Are awards important? It’s a question I have been putting to Caples jurors and, unsurprisingly, not a one has said no. Some of the reasons yes I’d never thought of. (And I run a show, tcha!)

Andy McLane, ECD of Brighton-based Anything is Possible, makes an interesting point. Because The Caples asks for results, every winner is, de facto, an effectiveness award. In this context, awards “underline the business advantage great creativity achieves.” Cannes Lions bang this particular drum and they do attract a large crowd of clients every year though there is little evidence they all go home braver.

Something else I’d never thought of is cultural diversity. Megan Farquhar, founder and Creative Partner of Schaaf, USA, writes that awards have made adland a global community. They demonstrate the capability of creatives in distant countries and help them get “the coveted visas that allow them to share their unique perspectives with the biggest global brands.” That’s definitely true. Two of the UK’s most famous commercials, Cadbury’s ‘Gorilla’ and Sony ‘Balls’ were written in London by an Argentinian.

Juan Cenoz, Creative Director at VCCP Spain, says, “Awards are like going to the gym. They allow agencies and creative teams to stay in shape.” I like that.

But before I blow too much smoke, there are some buts.

Mark Denton, founder of Coy! Communications, wonders if there aren’t too many awards. They can be devalued if handed out indiscriminately. Winning a Gold should be hard. At The Caples, about 0.5% of submissions get a top prize. Other shows are more generous, which is great if you’re a winner but..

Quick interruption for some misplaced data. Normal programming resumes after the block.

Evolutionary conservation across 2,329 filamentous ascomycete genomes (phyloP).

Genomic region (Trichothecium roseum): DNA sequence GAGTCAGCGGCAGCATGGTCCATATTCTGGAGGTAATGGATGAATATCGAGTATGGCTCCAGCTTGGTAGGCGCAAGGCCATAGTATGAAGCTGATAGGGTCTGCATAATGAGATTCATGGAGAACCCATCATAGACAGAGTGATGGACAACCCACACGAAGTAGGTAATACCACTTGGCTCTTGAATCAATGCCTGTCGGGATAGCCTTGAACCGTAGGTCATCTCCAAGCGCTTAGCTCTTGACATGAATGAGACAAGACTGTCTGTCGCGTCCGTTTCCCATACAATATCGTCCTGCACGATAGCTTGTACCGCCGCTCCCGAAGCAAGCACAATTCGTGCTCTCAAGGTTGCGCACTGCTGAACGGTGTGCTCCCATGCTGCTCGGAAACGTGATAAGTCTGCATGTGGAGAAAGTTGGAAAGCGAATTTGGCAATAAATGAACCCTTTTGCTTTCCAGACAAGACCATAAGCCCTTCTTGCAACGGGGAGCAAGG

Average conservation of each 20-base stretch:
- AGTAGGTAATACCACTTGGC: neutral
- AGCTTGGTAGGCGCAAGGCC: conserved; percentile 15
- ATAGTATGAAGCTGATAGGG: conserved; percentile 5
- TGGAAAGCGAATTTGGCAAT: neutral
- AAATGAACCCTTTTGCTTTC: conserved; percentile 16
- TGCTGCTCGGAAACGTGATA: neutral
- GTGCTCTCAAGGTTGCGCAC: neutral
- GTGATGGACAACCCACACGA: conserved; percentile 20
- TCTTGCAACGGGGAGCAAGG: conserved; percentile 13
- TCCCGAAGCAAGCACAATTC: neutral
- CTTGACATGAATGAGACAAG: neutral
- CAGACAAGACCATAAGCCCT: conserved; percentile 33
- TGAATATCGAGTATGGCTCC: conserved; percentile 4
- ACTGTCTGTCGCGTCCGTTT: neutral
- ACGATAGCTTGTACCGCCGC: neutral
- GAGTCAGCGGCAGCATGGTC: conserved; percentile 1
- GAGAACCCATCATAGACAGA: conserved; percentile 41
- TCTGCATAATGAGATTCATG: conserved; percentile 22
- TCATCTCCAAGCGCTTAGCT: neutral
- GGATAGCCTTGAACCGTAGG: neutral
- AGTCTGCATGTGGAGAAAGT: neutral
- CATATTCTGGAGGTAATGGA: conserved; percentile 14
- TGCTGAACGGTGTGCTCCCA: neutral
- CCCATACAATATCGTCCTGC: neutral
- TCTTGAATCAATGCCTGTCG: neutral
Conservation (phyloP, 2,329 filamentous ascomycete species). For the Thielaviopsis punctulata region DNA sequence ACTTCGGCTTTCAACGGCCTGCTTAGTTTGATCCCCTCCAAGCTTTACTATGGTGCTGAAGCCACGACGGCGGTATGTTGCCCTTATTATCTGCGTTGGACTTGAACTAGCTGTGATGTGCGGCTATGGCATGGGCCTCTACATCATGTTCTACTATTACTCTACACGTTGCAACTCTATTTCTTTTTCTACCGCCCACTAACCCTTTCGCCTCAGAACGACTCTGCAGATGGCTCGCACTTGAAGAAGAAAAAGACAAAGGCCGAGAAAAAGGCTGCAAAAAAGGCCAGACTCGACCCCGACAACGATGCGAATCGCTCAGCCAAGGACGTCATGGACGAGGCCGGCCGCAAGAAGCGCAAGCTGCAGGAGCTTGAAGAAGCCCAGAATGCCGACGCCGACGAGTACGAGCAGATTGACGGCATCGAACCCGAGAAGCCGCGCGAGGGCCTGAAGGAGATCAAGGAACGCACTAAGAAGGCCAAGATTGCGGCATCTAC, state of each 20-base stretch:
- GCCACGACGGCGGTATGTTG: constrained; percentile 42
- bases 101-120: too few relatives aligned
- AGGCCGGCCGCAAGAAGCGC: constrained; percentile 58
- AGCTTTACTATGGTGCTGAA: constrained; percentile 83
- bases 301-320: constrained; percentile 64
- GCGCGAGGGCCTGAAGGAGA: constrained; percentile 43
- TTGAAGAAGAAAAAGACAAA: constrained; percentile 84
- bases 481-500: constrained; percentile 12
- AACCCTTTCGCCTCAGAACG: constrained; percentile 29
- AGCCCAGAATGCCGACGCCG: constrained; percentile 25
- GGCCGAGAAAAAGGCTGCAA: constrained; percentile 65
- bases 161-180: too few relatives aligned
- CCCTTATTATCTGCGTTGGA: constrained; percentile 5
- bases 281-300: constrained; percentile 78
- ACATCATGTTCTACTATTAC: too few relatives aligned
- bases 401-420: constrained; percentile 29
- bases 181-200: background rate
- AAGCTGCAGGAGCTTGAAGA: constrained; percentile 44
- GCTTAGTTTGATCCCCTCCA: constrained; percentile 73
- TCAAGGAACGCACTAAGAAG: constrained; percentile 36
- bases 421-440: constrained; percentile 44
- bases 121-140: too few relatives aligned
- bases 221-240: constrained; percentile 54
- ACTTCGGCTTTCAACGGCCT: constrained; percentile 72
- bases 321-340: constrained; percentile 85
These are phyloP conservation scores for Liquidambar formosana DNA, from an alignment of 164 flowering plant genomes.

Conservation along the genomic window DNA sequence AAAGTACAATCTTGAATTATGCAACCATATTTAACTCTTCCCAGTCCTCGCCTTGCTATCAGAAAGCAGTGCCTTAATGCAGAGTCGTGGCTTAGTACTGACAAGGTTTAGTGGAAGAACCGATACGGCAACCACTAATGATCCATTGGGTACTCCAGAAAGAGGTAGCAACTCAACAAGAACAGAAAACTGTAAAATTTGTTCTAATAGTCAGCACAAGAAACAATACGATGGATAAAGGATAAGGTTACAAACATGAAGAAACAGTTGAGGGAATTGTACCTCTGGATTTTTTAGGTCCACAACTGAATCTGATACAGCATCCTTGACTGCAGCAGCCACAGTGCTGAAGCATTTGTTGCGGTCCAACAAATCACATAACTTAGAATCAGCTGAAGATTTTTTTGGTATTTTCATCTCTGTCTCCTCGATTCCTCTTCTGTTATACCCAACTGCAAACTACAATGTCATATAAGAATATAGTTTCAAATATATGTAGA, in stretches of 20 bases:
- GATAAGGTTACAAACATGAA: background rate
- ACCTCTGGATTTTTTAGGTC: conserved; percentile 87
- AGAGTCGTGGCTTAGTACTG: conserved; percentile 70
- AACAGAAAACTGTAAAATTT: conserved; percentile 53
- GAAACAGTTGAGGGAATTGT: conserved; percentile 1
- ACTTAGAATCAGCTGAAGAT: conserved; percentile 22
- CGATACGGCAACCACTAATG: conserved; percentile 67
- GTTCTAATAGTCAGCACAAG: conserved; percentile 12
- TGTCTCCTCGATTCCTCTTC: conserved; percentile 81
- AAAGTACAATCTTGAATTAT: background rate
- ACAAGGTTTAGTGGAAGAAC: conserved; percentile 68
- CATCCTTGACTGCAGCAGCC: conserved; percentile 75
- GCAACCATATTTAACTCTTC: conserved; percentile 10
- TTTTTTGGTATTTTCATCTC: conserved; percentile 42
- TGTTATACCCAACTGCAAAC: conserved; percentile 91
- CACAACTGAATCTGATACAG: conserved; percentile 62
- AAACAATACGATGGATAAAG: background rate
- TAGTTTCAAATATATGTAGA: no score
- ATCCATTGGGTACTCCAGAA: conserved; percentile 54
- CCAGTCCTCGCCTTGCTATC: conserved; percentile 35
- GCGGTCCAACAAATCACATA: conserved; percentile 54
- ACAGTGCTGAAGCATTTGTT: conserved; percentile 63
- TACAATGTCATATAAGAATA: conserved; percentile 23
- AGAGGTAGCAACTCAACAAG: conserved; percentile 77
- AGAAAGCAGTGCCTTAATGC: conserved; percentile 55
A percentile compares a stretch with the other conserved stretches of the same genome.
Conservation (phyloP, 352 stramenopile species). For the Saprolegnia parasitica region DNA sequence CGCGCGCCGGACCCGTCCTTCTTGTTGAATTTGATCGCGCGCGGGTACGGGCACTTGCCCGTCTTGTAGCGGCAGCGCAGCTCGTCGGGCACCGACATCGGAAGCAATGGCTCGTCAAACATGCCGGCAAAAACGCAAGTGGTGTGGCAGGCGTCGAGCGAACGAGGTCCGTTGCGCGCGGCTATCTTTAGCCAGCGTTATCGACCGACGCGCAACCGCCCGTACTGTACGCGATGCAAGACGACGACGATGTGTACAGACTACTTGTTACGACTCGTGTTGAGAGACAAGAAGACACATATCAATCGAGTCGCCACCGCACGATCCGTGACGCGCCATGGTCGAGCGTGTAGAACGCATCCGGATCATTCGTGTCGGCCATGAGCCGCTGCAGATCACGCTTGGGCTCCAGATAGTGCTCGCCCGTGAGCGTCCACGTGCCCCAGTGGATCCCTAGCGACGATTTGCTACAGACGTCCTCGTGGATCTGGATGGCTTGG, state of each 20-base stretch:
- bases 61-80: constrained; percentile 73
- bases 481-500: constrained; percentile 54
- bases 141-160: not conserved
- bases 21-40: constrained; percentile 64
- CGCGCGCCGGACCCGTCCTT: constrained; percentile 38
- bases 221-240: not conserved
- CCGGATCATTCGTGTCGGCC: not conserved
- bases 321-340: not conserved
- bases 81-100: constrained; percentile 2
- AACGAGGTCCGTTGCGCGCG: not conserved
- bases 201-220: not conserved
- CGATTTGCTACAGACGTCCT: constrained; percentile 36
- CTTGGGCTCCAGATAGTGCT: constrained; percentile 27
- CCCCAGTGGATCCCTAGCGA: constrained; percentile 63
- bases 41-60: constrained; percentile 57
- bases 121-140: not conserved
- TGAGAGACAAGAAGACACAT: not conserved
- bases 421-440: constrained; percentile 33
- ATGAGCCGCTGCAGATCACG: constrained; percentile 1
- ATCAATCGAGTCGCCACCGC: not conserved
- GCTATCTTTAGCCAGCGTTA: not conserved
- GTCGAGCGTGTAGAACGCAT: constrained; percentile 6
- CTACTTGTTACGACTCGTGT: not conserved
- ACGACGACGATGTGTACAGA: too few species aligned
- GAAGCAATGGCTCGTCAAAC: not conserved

The trophy itself, of course, has little value. One Dutch team tried to sell their Gold Lion in Amsterdam’s Bullion Market but were offered just five Euros by a dealer out of pity. Nick Bell, when he was the Executive Creative Director of JWT, had a very successful night at an awards show and piled into a taxi clutching his many arrows. The cabbie was astounded. “They give awards for adverts? That’s the funniest thing I’ve heard all week.”

BMW Films, a series of eight films made by top Hollywood directors. They astounded awards juries to such an extent Gold wasn’t good enough. Thus the Titanium Award was born.

Honda “Cog” cost a million but is believed to have generated £400 million in revenue. Award-winning work works better, say Peter Field and Les Binet in their book “The Long and the Short Of It”.

Guaranteed to bring some sparkle to any agency’s reception.

*The Caples Awards are run by former creative directors Patrick Collister (left) and Duncan Gray to recognise and reward creativity in advertising communications. Once a show entirely dedicated to creativity in direct marketing, as DM has become mainstream so has Caples.. If there is a bias, then it is towards work that elicits some sort of response, be it a click or like.